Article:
President Obama's speech Thursday detailing a new approach to counterterrorism focused heavily on the use of unmanned aerial vehicles, better known as drones. Though he explained new policies to curtail their use, bolster oversight and institutionalize rules and norms for how and when to target enemies abroad, Obama also defended his administration's practice of using drones in Africa, the Middle East and South Asia.
The Obama administration's case for drones, as articulated in Thursday's speech, seems to boil down to three points: (1) Terrorists are "continuously trying to kill people" in the United States and must be stopped; (2) Some local governments "cannot or will not" stop those terrorists; (3) Drones are the least bad option for stopping these terrorists.
There are some premises in that case that could certainly be disputed (to be clear, that doesn't make them necessarily wrong) but first, here's his case in his own words.
1) Terrorists are "continuously trying to kill people" in the United States and must be stopped.
We were attacked on 9/11. Within a week, Congress overwhelmingly authorized the use of force. Under domestic law and international law, the United States is at war with al-Qaeda, the Taliban, and their associated forces. We are at war with an organization that right now would kill as many Americans as they could if we did not stop them first. So this is a just war – a war waged proportionally, in last resort, and in self-defense.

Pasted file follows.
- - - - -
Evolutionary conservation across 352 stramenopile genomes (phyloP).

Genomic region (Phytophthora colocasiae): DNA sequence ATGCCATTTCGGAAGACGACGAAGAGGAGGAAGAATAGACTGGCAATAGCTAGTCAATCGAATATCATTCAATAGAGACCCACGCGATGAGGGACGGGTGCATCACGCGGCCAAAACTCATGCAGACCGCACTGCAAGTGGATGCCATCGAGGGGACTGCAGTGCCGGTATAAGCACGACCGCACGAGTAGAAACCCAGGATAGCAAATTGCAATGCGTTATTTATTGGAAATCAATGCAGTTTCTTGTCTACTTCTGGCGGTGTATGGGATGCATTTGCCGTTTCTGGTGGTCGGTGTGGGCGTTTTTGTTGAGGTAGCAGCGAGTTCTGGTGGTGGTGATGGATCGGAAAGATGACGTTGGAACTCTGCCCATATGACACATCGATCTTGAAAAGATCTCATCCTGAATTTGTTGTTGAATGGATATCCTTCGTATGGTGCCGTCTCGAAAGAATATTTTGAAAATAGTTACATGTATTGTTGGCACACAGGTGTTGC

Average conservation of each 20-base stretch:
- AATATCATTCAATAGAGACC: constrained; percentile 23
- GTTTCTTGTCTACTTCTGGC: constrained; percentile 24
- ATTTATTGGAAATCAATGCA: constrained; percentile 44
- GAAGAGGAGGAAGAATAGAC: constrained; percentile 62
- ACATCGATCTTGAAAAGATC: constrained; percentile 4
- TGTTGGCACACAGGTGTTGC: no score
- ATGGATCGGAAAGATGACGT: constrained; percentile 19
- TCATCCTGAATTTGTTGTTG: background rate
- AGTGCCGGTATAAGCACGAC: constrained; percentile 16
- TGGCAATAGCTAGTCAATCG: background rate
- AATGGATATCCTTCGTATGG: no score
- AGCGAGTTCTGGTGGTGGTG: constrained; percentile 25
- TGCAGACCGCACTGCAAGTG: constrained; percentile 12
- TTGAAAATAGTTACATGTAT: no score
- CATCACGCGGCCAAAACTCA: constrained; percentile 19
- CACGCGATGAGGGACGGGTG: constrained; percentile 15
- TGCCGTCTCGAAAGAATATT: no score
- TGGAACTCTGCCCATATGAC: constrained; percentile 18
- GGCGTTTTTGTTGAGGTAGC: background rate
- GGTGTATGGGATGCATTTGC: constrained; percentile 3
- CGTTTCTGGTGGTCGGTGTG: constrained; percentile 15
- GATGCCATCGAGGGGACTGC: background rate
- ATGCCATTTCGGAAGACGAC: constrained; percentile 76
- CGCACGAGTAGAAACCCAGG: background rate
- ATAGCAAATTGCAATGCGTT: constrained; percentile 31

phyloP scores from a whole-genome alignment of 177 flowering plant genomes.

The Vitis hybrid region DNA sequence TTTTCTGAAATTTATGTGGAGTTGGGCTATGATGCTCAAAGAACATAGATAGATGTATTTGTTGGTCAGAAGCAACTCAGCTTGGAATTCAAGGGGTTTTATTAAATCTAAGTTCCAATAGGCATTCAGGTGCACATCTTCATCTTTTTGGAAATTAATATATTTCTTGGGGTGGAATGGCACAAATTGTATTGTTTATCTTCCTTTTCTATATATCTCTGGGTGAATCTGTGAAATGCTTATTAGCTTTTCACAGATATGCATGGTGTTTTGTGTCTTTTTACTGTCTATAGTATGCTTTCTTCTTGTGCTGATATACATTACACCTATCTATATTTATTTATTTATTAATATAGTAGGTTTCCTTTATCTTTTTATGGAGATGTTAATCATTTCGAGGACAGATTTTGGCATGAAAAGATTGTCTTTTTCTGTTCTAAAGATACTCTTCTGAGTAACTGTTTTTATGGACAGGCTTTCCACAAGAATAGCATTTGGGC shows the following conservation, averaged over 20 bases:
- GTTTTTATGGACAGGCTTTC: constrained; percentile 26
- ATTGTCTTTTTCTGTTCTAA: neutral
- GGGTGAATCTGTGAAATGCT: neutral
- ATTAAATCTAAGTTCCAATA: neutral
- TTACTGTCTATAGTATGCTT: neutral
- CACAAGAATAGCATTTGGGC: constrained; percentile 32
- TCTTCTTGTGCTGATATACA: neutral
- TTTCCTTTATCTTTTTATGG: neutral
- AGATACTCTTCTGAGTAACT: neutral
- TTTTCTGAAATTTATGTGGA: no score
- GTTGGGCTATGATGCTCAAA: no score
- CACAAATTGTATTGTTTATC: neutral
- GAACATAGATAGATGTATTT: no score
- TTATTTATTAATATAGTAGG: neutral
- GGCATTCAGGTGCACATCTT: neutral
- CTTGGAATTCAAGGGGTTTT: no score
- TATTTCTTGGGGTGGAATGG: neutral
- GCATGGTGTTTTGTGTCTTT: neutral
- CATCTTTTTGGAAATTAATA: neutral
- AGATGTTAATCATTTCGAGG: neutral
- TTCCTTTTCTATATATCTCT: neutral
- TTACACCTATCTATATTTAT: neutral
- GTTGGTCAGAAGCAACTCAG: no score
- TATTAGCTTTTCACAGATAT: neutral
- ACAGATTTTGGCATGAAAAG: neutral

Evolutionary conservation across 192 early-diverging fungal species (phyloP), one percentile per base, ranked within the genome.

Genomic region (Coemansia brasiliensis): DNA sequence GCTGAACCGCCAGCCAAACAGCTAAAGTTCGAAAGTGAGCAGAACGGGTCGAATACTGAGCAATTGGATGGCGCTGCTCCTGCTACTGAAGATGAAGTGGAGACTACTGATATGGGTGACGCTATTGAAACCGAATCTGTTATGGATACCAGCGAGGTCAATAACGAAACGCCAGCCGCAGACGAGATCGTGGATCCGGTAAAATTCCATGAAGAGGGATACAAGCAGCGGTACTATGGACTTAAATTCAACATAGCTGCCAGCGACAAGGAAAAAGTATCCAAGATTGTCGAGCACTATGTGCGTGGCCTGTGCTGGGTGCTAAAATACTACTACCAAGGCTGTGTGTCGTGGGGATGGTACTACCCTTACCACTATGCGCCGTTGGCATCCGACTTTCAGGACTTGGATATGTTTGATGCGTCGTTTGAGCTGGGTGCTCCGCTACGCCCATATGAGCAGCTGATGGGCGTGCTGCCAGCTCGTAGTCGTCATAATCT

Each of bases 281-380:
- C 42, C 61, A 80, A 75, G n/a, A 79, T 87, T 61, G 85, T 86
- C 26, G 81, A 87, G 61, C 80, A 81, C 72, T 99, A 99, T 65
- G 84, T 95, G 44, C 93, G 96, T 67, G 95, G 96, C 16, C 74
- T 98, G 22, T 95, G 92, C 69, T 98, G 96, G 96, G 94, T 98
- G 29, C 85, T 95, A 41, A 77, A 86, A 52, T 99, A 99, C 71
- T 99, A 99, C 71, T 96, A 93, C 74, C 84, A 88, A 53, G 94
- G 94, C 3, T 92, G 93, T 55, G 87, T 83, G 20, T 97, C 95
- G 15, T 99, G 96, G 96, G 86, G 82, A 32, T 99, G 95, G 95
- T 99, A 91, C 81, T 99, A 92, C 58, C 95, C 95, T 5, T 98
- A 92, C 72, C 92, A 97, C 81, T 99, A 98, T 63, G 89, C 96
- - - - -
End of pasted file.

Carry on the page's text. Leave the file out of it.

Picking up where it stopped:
(2) Some local governments "cannot or will not" stop those terrorists.
But despite our strong preference for the detention and prosecution of terrorists, sometimes this approach is foreclosed. Al-Qaeda and its affiliates try to gain a foothold in some of the most distant and unforgiving places on Earth. They take refuge in remote tribal regions. They hide in caves and walled compounds. They train in empty deserts and rugged mountains.
In some of these places – such as parts of Somalia and Yemen – the state has only the most tenuous reach into the territory. In other cases, the state lacks the capacity or will to take action.
(3) Drones are the least bad option for stopping these terrorist.
As I’ve said, even small Special Operations carry enormous risks. Conventional airpower or missiles are far less precise than drones, and likely to cause more civilian casualties and local outrage. And invasions of these territories lead us to be viewed as occupying armies; unleash a torrent of unintended consequences; are difficult to contain; and ultimately empower those who thrive on violent conflict. So it is false to assert that putting boots on the ground is less likely to result in civilian deaths, or to create enemies in the Muslim world. The result would be more U.S. deaths, more Blackhawks down, more confrontations with local populations, and an inevitable mission creep in support of such raids that could easily escalate into new wars.
On the first point, Obama does engage with the idea that non-lethal means could stop foreign-borne terrorist plots (he discusses a "war of ideas" to dissuade potential terrorist recruits, for example). But he seems to take as a given that, in the hypothetical absence of a specifically lethal response, more terrorists will succeed. The question of how many more is not something I know how to answer, although it's worth noting that proactive intelligence gathering has foiled a number of plots, such as the 2010 effort by Yemen-based terrorists to ship bombs to the U.S. in printer cartridges.